Kadidia Konate poses for a family photo in front of the Cal Bear statues with her husband, baby daughter, and twin son and daughter. All wear blue and gold UC Berkeley t-shirts.

Building villages to balance family and career

By Jenny Clare

Kadidia Konaté, MBA 24, has learned that saying “yes” is essential to success as a parent, an MBA student, and an entrepreneur. 

“I don’t say no to help. I say yes to anyone who can help me.” That could be a parent willing to take her daughter to a school event or a professor offering advice on her start-up. And she is getting better at asking for help. It is easy to ask her six-year-old twins (a boy and a girl) to play with their two-year-old sister while she studies. “They are very easy-going,” she says. “And I don’t even have to ask my husband to help out. He participates fully in our home life.”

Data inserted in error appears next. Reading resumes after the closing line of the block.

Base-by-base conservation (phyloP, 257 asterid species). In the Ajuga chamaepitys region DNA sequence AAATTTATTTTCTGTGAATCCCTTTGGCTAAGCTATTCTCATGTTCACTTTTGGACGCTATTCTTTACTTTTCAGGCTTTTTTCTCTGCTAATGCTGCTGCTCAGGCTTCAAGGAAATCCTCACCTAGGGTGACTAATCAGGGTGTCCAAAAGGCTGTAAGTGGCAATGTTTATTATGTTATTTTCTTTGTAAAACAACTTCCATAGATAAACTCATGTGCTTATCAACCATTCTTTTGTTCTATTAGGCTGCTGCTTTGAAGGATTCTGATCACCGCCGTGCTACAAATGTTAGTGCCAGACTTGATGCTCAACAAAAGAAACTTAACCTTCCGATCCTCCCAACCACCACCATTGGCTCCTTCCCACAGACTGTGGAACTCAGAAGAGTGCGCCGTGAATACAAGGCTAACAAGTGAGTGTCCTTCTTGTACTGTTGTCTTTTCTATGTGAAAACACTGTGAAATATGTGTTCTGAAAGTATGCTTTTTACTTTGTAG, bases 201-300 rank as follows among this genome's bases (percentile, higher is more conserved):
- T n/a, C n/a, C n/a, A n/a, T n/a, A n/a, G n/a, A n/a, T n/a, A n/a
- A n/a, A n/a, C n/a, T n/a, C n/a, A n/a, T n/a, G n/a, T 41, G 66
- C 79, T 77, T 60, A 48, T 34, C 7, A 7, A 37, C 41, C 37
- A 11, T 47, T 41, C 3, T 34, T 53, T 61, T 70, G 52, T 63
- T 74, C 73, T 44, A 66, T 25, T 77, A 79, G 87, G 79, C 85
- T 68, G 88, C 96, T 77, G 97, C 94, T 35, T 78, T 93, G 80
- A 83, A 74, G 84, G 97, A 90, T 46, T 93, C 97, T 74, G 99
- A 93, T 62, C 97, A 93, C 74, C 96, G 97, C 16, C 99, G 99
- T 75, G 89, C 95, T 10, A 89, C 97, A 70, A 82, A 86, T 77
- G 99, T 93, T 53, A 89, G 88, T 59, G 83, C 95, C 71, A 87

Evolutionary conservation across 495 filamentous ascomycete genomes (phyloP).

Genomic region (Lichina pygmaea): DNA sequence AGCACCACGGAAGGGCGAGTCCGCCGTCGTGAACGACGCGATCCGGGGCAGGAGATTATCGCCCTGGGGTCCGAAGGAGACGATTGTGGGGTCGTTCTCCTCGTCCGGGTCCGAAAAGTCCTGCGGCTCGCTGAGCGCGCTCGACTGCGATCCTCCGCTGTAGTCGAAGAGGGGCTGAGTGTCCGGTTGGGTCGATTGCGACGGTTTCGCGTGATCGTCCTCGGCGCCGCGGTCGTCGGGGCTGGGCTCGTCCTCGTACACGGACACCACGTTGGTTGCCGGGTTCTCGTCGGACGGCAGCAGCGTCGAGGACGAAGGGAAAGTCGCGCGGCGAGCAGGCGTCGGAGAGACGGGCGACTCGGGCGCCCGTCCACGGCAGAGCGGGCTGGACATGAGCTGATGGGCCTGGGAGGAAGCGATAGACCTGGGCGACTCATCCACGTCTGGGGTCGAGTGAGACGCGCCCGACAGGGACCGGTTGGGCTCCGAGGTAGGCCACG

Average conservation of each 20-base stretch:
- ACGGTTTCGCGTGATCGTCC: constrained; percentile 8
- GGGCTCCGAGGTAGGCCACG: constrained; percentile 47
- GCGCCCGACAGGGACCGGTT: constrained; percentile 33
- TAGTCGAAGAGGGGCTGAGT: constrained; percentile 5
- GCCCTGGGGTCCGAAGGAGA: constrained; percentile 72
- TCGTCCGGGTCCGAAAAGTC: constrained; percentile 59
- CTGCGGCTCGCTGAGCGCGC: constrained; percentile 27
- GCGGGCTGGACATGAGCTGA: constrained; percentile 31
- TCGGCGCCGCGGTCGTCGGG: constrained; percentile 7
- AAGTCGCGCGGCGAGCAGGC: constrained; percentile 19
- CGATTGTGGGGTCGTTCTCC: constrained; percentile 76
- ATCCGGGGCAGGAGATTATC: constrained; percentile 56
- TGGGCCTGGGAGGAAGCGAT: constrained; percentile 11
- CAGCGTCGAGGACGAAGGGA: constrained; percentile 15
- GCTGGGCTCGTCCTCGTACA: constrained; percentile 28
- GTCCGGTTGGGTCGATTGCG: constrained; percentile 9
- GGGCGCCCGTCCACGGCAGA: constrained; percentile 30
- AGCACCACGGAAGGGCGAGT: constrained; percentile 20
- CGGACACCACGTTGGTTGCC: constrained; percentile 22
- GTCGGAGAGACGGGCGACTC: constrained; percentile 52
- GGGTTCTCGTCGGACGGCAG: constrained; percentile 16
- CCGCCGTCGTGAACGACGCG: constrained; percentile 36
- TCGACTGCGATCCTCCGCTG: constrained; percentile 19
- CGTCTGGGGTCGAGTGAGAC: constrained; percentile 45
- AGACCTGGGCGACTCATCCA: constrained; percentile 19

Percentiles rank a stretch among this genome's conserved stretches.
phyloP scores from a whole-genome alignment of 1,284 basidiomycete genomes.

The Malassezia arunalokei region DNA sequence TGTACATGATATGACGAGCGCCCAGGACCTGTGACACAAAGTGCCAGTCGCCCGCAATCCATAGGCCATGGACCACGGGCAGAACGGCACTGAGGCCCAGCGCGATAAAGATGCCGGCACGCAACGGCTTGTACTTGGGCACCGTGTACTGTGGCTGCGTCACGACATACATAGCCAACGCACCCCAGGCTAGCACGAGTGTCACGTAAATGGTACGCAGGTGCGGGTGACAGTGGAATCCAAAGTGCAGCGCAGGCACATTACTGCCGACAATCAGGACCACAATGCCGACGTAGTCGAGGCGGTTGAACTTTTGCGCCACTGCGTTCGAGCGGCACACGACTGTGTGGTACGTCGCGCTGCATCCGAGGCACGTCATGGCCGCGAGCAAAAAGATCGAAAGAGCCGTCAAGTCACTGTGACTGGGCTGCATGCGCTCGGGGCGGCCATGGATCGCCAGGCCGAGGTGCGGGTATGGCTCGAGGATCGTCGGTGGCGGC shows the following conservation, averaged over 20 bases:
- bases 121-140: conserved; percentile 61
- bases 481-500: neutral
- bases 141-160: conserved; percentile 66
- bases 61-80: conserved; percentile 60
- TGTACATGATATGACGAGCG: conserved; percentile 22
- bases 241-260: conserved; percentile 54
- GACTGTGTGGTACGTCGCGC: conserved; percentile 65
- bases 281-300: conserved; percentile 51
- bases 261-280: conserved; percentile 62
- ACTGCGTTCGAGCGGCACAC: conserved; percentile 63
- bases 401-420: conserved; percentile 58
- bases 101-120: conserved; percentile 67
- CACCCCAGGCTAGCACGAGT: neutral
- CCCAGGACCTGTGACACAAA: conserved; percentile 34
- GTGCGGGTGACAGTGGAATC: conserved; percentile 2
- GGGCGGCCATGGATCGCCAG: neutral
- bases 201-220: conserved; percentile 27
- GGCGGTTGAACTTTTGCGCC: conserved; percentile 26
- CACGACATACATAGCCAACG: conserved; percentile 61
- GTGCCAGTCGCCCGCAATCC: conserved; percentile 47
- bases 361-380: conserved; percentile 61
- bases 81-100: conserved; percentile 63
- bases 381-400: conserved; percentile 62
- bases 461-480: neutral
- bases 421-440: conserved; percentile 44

Kadidia also answers with a resounding “yes!” when anyone asks her if a parent can succeed in an MBA program. “Yes, you can do it. You will not be the first or the last. You are capable; be confident.”

Up to this point, Kadidia’s career has been very technical, grounded in math, engineering, and computer science. As a lead data scientist at the National Energy Research Scientific Computing Center, or NERSC, she collects data on how NERSC’s supercomputers are being used and analyzes it to predict and optimize future usage. She calls it “orchestrating the systems.”

Even before enrolling in the Berkeley Haas Evening & Weekend MBA program, Kadidia had taken her first steps toward entrepreneurship, and she knew that the success of her start-ups depended on her ability to understand and leverage the language of business. She was attracted to Berkeley Haas for its networking opportunities and the deep resources available for entrepreneurs, as well as its location.